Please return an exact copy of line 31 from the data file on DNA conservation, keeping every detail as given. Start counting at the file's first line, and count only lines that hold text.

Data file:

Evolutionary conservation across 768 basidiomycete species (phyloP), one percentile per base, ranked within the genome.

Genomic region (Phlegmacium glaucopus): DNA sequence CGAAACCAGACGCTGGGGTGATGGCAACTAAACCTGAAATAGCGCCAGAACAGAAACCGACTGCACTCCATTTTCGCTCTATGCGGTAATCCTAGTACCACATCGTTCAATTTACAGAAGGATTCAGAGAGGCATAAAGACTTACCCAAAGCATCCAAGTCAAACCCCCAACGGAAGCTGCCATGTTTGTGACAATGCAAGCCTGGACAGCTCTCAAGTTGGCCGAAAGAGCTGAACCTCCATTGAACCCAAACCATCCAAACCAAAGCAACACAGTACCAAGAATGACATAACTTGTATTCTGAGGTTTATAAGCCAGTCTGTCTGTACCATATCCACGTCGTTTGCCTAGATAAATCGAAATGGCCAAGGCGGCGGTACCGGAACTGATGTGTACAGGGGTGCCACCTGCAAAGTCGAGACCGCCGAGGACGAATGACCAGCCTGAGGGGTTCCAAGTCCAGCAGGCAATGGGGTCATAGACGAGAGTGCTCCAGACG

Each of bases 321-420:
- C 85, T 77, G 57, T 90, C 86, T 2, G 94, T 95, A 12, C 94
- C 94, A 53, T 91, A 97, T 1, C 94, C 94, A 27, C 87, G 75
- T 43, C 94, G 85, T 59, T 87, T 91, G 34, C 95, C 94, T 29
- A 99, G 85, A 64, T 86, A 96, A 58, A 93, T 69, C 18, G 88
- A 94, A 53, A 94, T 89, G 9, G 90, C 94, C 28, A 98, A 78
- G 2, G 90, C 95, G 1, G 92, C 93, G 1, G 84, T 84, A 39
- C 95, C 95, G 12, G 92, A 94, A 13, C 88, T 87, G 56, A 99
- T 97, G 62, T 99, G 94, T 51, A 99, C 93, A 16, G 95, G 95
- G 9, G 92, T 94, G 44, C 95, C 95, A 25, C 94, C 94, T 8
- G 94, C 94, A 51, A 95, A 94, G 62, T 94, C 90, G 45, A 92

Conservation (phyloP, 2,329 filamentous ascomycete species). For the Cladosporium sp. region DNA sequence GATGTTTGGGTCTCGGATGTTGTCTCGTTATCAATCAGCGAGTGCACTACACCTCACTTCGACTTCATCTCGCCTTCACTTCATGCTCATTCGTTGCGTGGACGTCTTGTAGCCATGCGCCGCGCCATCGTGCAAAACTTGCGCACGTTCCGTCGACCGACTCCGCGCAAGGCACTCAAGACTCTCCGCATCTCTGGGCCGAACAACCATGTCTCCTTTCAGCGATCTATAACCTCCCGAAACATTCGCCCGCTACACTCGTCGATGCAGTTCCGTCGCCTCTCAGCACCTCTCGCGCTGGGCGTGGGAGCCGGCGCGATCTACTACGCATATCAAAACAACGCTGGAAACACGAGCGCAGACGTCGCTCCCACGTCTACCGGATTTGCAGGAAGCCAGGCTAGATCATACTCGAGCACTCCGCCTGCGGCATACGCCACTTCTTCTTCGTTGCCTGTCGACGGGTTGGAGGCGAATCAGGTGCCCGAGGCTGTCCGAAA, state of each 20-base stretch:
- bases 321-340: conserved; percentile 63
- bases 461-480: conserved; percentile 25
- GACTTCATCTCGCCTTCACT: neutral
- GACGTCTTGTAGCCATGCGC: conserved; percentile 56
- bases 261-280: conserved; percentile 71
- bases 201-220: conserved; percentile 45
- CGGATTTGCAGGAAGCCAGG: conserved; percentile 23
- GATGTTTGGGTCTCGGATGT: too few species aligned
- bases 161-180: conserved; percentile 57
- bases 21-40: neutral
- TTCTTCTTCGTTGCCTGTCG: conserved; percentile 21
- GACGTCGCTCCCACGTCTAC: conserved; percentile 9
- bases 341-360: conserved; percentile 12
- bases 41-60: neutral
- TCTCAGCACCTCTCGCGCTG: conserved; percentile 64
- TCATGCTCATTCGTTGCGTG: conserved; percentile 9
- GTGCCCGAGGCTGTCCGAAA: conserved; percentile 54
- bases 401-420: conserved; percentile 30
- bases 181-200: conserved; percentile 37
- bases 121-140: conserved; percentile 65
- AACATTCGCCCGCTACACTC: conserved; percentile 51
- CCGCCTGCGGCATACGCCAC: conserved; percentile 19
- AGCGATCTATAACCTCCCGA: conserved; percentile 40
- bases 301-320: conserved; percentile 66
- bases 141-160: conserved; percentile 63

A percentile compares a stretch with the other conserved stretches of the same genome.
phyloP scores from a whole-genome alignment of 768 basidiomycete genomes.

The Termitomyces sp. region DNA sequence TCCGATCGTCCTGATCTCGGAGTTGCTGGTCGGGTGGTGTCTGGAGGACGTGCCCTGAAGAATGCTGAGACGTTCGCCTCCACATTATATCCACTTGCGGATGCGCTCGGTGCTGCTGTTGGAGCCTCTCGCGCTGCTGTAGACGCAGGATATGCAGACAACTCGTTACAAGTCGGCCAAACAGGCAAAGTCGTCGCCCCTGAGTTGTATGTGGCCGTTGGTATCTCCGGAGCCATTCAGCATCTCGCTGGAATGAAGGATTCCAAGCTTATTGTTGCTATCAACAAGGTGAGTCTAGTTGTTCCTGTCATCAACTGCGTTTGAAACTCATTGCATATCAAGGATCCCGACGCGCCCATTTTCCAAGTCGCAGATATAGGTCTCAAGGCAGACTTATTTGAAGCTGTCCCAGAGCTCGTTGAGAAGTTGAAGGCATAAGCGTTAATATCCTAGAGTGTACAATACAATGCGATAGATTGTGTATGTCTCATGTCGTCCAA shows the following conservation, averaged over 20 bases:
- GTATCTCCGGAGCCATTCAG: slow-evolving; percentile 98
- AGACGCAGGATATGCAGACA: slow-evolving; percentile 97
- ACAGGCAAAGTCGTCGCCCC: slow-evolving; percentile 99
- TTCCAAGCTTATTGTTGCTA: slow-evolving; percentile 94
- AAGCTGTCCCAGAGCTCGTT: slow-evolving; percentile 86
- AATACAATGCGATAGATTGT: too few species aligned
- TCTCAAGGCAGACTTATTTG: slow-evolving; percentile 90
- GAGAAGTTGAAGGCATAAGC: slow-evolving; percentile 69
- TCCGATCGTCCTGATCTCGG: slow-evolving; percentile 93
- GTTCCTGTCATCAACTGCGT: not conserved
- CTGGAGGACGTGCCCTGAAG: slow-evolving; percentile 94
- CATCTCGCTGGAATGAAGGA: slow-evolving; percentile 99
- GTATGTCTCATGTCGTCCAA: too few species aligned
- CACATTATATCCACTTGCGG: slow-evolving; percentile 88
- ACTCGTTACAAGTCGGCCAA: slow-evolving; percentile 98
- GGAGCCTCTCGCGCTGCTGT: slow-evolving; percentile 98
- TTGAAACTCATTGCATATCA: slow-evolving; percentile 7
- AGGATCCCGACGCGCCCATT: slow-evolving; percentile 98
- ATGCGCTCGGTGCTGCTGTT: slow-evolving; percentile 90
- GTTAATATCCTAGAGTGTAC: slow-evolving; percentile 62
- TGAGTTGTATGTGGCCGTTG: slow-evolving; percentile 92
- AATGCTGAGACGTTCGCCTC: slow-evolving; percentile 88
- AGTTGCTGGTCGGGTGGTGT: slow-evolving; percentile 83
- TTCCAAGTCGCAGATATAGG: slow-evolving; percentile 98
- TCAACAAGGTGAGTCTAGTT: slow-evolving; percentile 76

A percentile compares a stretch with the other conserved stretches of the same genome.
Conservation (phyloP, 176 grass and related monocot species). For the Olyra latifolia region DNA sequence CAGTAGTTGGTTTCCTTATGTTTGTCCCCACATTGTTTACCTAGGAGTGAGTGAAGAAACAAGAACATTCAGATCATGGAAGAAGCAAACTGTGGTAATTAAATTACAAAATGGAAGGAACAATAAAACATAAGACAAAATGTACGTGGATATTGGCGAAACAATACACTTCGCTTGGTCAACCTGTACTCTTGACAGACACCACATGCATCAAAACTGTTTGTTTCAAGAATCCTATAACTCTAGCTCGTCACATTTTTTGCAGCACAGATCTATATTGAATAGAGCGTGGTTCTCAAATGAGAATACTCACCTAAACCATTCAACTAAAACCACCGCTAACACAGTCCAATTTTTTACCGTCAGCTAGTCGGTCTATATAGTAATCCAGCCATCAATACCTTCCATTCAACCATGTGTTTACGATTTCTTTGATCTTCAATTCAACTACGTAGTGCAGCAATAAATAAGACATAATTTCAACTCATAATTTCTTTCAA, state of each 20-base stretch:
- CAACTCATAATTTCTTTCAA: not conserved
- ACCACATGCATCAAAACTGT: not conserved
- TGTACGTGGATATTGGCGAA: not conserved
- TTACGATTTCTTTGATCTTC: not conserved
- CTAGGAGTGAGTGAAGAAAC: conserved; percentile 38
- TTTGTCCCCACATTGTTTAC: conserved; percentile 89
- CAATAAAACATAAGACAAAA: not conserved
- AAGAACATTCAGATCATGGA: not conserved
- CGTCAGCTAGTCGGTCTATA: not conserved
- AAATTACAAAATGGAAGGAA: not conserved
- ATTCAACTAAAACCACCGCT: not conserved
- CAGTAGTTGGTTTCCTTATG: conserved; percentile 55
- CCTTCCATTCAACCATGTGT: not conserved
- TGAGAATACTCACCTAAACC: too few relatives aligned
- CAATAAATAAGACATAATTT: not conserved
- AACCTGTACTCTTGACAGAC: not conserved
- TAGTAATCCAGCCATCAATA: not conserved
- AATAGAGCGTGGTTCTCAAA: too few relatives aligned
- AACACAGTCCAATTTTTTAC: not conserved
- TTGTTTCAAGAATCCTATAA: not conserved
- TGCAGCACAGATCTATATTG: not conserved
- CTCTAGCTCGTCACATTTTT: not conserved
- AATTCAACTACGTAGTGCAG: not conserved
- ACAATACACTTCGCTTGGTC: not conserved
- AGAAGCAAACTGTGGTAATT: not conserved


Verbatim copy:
- GTGCCCGAGGCTGTCCGAAA: conserved; percentile 54